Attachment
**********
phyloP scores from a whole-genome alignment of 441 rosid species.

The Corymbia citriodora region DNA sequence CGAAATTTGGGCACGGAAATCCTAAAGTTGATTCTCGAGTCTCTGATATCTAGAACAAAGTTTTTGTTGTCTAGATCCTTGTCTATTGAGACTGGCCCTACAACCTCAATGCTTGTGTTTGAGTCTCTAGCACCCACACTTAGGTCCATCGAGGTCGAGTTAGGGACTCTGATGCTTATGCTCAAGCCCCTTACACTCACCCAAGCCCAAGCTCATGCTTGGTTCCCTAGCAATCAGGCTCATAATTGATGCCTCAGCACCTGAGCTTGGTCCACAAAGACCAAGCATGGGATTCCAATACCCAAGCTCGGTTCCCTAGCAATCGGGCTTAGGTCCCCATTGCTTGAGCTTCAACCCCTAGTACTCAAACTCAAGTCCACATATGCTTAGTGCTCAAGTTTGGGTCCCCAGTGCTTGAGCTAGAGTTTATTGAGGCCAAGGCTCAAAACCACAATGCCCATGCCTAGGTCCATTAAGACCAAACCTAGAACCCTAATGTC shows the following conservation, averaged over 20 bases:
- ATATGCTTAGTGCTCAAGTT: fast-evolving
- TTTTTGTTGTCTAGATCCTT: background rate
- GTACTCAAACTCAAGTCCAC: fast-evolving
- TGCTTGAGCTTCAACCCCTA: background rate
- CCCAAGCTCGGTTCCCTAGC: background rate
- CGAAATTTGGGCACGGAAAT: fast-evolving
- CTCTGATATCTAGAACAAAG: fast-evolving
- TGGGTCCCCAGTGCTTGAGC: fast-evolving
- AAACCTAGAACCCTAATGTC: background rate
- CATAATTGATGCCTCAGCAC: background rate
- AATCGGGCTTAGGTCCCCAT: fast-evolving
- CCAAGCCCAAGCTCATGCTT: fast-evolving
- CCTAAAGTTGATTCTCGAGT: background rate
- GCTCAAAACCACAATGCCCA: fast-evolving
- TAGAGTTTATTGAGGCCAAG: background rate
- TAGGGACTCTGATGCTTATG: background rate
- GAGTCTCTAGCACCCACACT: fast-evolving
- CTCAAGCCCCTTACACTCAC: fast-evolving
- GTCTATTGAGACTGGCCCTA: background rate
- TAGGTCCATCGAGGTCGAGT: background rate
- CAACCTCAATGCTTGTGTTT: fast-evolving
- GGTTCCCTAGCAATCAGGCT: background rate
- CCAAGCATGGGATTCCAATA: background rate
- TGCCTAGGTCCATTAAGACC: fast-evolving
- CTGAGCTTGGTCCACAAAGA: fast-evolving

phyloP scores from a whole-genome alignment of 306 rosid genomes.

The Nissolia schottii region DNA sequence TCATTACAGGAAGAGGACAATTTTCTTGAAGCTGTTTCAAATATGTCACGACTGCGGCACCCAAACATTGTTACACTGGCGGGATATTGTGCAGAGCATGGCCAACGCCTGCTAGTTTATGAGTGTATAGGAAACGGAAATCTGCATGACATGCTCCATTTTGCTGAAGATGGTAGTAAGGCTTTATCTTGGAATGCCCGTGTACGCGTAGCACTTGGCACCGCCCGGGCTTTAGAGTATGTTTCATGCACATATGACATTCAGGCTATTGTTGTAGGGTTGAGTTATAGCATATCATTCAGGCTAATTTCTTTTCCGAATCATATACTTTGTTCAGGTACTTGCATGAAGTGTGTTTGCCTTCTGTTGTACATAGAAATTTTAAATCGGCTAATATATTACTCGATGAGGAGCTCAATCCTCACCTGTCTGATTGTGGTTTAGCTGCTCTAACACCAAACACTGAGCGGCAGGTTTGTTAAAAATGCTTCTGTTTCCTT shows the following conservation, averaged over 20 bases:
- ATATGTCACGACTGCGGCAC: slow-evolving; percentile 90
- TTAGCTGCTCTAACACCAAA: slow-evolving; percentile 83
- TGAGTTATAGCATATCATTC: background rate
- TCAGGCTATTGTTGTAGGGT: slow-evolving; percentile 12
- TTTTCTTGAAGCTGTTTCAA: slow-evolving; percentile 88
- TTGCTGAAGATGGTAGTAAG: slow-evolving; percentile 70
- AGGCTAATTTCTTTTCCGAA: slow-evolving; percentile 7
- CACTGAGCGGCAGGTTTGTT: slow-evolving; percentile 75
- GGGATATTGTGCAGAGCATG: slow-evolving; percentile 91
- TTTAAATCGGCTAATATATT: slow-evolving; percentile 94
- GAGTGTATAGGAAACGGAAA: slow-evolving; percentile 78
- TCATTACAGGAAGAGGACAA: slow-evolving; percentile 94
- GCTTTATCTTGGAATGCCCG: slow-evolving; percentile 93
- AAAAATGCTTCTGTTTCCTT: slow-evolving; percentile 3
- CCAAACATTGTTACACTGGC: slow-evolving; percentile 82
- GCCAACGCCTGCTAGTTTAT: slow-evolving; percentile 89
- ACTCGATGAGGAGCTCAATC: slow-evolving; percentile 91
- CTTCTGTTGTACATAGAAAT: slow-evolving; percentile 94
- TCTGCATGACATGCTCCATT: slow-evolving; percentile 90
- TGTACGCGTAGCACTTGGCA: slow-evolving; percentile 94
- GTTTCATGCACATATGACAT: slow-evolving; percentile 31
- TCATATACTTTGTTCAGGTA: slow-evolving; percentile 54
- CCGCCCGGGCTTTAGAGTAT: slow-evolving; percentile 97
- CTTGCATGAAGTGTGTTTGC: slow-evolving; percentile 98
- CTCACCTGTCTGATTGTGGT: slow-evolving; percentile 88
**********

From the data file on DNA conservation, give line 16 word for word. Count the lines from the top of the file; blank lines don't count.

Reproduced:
- GCTCAAAACCACAATGCCCA: fast-evolving